Close Menu
New York City Bankruptcy Lawyer / Blog / Business Bankruptcy / Starting A New Business After Filing For Bankruptcy

Starting A New Business After Filing For Bankruptcy


Owning their own business is a lifetime dream for many people but numerous factors can undermine your success, causing your business to fail.  If you filed business bankruptcy previously, it does not mean the end of your dream. Starting a new business after filing for bankruptcy is possible but there are potential issues you need to be aware of.

Important Issues To Address When Starting A New Business After Bankruptcy 

According to the Bureau of Labor Statistics (BLS), 20 percent of small businesses fail each year. The rate jumps to 30 percent by the end of the second year and by the fifth year, up to half of all new businesses end up closing their doors.

Filing a Chapter 11 bankruptcy allows you to reorganize assets and debts, potentially salvaging your business. If shutting down your business is the best option, a Chapter 7 bankruptcy can help liquidate assets and eliminate debts. Once you take this step, it does not prevent you from starting another business in the future. However, there are four important issues you need to address:

1. Potential problems in obtaining credit.

While rebuilding credit after bankruptcy can be accomplished quicker than most people think, this could be an issue when trying to launch a new business. You may want to seek alternative financing or investments from family, friends, or former associates. Working as a subcontractor or independent contractor can also help you save money for a new business launch.

  1. Keeping personal and business accounts separate.

If you own a business as a sole proprietor, filing a Chapter 7 bankruptcy can reduce personal liability. With new ventures after bankruptcy, take additional precautions to keep personal and business financial accounts separate, such as establishing a corporation or a limited liability company (LLC).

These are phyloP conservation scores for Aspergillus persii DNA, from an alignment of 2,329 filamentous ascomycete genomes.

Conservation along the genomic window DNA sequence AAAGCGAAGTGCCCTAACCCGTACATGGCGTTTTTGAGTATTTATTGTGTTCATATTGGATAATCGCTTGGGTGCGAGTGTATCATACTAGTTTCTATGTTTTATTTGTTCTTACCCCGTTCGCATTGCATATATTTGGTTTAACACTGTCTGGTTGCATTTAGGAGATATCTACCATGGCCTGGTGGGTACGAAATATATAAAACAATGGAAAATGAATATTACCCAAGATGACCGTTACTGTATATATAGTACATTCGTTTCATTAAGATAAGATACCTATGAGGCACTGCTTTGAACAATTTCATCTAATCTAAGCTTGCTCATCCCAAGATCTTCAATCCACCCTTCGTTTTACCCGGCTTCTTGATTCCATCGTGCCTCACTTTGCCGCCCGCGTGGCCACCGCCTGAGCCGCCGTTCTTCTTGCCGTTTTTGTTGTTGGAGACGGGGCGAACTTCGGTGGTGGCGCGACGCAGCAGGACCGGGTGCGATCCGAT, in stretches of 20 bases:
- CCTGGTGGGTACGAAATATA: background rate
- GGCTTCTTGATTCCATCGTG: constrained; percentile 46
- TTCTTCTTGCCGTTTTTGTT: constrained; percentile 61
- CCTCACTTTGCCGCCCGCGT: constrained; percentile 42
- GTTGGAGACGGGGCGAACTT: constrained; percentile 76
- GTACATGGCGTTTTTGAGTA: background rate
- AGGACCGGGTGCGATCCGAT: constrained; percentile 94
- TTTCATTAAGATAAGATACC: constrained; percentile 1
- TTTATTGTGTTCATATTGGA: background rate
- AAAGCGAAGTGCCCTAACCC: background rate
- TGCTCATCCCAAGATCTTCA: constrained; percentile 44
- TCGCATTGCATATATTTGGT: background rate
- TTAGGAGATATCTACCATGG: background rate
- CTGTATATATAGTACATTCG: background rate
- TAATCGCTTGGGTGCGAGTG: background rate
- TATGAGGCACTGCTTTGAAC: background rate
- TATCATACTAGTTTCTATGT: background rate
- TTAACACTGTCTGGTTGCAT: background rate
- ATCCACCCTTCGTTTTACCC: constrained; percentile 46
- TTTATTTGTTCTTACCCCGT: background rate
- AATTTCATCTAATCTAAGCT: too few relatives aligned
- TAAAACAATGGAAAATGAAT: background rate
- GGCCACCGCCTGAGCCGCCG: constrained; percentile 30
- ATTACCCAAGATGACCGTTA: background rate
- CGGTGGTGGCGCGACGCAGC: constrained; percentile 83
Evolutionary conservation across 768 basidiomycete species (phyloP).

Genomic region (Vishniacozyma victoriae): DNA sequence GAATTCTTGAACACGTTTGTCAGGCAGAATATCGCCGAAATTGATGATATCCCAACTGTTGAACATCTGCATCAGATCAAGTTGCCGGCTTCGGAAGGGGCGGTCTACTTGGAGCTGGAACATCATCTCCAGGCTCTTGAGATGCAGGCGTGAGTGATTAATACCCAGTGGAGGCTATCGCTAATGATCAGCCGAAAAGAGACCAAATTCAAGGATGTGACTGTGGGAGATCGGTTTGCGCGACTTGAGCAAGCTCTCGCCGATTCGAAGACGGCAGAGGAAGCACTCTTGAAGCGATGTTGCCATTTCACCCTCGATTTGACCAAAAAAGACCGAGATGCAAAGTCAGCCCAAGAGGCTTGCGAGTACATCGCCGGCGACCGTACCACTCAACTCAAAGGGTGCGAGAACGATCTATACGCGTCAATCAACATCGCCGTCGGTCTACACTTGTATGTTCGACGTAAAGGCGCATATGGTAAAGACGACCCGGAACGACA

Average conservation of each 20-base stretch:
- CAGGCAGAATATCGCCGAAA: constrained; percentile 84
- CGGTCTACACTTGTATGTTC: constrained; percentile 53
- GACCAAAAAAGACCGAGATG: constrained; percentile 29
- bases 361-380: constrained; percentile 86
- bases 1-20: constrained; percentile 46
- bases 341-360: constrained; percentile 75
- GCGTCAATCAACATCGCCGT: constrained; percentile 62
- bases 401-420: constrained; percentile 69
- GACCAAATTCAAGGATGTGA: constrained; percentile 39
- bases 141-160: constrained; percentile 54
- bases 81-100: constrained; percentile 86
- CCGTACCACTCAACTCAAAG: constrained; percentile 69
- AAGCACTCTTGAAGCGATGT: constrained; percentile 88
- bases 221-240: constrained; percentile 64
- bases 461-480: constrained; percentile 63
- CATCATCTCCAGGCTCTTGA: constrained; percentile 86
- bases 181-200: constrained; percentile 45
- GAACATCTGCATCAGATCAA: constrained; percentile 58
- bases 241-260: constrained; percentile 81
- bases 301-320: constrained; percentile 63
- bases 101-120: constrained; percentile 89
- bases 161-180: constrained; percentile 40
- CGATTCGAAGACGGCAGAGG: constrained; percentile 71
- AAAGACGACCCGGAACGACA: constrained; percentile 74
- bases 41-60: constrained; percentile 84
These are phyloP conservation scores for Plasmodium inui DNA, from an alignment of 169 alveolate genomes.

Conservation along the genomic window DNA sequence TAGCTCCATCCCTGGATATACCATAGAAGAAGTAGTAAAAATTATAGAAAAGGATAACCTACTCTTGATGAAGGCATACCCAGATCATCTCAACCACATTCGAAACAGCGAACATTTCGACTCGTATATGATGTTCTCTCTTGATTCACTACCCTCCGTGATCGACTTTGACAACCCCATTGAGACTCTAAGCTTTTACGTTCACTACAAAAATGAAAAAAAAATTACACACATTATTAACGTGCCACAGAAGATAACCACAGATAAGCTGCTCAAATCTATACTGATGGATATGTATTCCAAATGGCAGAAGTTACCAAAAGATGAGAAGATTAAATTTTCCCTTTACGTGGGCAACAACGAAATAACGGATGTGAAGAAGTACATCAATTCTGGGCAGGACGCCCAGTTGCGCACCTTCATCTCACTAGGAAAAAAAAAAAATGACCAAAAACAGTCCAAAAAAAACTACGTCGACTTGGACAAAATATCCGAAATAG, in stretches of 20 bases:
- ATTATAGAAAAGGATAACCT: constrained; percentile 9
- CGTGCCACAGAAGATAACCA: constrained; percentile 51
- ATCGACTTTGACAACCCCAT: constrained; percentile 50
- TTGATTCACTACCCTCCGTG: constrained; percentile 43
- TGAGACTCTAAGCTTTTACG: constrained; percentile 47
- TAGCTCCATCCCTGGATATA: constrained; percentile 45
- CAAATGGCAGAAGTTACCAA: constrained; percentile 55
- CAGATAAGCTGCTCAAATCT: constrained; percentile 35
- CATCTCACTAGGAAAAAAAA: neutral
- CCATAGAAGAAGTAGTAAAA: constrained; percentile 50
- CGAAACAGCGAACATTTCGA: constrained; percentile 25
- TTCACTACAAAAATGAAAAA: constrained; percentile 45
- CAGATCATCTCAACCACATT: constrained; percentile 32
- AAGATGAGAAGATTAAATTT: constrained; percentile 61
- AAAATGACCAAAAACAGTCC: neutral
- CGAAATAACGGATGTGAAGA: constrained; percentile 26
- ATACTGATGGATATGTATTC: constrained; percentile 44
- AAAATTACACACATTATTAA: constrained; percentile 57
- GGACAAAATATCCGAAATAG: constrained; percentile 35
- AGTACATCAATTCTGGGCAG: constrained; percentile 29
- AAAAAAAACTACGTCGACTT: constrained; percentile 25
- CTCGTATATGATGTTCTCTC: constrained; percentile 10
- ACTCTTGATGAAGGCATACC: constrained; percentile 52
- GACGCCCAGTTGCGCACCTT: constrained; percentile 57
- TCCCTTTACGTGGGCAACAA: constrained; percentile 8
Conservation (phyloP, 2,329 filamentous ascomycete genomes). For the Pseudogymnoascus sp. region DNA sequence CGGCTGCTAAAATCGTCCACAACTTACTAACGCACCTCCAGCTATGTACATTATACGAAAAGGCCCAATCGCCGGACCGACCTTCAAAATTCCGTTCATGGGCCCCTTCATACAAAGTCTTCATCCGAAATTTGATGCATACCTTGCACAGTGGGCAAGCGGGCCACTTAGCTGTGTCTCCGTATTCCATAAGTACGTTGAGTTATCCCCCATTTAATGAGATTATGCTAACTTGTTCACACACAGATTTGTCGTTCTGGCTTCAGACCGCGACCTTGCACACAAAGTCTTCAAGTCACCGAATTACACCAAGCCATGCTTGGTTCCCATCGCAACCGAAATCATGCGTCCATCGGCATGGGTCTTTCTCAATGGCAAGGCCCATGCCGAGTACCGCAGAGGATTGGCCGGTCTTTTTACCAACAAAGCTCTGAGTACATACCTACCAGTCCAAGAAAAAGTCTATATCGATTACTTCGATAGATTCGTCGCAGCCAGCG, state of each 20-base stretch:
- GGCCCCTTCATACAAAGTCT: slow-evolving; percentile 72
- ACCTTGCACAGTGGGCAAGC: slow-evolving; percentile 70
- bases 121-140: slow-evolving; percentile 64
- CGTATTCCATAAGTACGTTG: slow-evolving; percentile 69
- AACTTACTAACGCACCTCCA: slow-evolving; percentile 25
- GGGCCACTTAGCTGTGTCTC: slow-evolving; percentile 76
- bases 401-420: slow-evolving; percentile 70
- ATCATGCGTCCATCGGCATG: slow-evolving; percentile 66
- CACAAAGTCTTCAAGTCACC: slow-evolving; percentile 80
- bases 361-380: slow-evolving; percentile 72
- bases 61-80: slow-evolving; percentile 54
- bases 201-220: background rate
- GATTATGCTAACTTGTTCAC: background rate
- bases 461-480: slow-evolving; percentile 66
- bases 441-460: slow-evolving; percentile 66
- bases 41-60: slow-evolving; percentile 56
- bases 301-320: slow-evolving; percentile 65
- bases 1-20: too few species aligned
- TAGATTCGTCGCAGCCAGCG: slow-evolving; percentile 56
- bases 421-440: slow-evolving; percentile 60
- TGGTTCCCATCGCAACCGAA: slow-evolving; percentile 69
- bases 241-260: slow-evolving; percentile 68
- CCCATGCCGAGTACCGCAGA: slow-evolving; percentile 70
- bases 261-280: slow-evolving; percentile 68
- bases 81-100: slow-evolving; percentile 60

1. Addressing similarities between your old and new business.

If your new business is too similar to the one in which you filed for bankruptcy, it could raise suspicions of bankruptcy fraud while opening you up to collections actions from old creditors. Your best option is to take steps to ensure your new business is an entirely new concept and venture.

  1. Paying past tax debts.

When starting a new business, you need to get new employer tax identification numbers. You cannot use the ones from your former business. However, you are still required to pay any outstanding tax debts that were not eliminated through your bankruptcy proceedings. You will also want to pay close attention to current tax debts. Staying up to date on these can help you avoid future financial problems that could cause your new business to fail.

Let Us Help You Today

Do you have questions about bankruptcy and how it could impact your prospects for starting a new business venture in the future? Reach out to the Law Office of Harry D. Lewis. Give us a call or contact our New York City business bankruptcy attorney online and request a consultation today.

Facebook Twitter LinkedIn

© 2020 - 2024 Law Office of Harry D. Lewis. All rights reserved.
This law firm website and legal marketing are managed by Cup O Code.